Williams grateful for chance to start full-time for Nats

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On the heels of what he termed a “unique year” with the Mets, Trevor Williams knew different teams would look at him in different ways this winter.

Having had success as a swingman in New York, bouncing back and forth from the rotation to the bullpen for a club that made the postseason, the 30-year-old right-hander might appeal to other organizations who value that kind of versatility.

Williams, though, still believed he could be an effective full-time starter, returning to the role he held with the Pirates from 2017-20. And the opportunity to return to that role shaped his approach to free agency, which ultimately landed him in Washington.

“It was a decision for my career: Do I want to follow down that path? Do I want to be a swing guy for the rest of my career? Or do I want to prove again that I can be a serviceable starter?” he said Monday during an introductory Zoom conference with Nationals reporters. “And because I’ve shown both in the past, I preferred starting.”

It appears the Nationals will meet his preference. Williams, who agreed a two-year, $13 million deal Friday, said he was told he’ll be a member of the rotation in 2023.

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Could swing men help fortify Nats pitching staff?

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The signing of Trevor Williams – which became official Saturday night – wasn’t anything that was going to send shock waves through Nationals Park or the baseball world. A two-year, $13 million deal for a 30-year-old right-hander with a career 4.27 ERA is hardly the kind of move that shapes a team’s fortunes to any great extent.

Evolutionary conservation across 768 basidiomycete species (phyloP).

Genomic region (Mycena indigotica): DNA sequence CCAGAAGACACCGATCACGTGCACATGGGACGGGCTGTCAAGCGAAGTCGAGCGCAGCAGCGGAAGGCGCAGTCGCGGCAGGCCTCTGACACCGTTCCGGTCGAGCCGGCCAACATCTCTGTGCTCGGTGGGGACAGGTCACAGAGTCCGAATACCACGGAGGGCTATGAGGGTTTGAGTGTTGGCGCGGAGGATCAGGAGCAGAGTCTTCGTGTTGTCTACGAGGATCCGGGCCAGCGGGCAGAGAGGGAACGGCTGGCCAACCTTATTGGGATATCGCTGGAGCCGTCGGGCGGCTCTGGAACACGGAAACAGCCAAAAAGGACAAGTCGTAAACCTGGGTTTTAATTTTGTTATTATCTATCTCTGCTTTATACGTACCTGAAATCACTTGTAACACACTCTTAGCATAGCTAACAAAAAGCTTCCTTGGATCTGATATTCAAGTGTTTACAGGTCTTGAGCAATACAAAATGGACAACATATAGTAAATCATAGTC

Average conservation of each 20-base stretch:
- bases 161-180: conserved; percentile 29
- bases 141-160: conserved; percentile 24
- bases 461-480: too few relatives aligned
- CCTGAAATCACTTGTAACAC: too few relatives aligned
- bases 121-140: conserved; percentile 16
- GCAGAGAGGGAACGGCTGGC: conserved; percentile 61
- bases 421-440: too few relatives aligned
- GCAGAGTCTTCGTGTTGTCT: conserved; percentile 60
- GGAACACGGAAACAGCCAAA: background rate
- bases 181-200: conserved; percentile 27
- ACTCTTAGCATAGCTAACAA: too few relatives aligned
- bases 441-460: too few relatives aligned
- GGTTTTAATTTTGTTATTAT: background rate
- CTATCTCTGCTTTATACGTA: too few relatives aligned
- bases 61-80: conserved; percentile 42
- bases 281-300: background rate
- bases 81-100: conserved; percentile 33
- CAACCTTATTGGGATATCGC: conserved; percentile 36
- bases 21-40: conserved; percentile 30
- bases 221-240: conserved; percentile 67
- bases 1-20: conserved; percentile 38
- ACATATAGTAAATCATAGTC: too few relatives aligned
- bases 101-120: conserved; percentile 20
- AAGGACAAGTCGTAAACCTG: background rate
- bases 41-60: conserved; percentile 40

What the Williams signing did do, however, was punctuate a point the Nationals seem to be making this winter: If they can’t spend big on top-tier pitchers, they’re going to make sure they get guys who can comfortably bounce back and forth from the rotation to the bullpen.

That was Williams’ role in New York this season. When the Mets were dealing with rotation injuries from April through June, he was asked to start every five days. When that rotation finally was healthy from July through September, he shifted into a long relief role.

In that respect, Williams proved to be hugely valuable to a Mets roster that was loaded with star power but needed his versatility and effective performance to navigate through a long season that ended with a berth in the National League Wild Card Series.

Williams did whatever New York needed of him. He made nine starts. He made 21 relief appearances. He finished five games. He recorded one save. He completed at least two innings in 13 of his relief outings, completing at least four innings in four of those.

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Source: Nats sign pitcher Trevor Williams to two-year deal

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The Nationals have agreed to terms with right-hander Trevor Williams on a two-year deal, according to a source familiar with the terms, landing a veteran pitcher who could either fill a slot in their rotation or bullpen.

Williams' deal is for $13 million over the two years, according to The Athletic. He earned $3.9 million this season as a member of the Mets staff.

The 30-year-old posted a 3.21 ERA and 1.227 WHIP across 89 2/3 innings for the Mets, starting nine games with 21 more appearances out of the bullpen, most of them covering multiple innings.

Once New York’s star-studded rotation was healthy by midseason, Williams mostly pitched in long relief down the stretch. He closed out the season Oct. 5 with six innings of two-run ball against the Nationals, earning the win. The Mets left him off their roster for their National League Wild Card Series against the Padres because they didn’t need as many pitchers in a best-of-three series, but they likely would’ve added him back had they advanced to the best-of-five NL Division Series.

Williams would appear for now to be the leading candidate to open the season as the Nationals’ No. 5 starter behind MacKenzie Gore, Cade Cavalli, Josiah Gray and Patrick Corbin, though that’s hardly written in stone. They could continue to pursue other available free agents and have the versatile righty pitch in relief instead.

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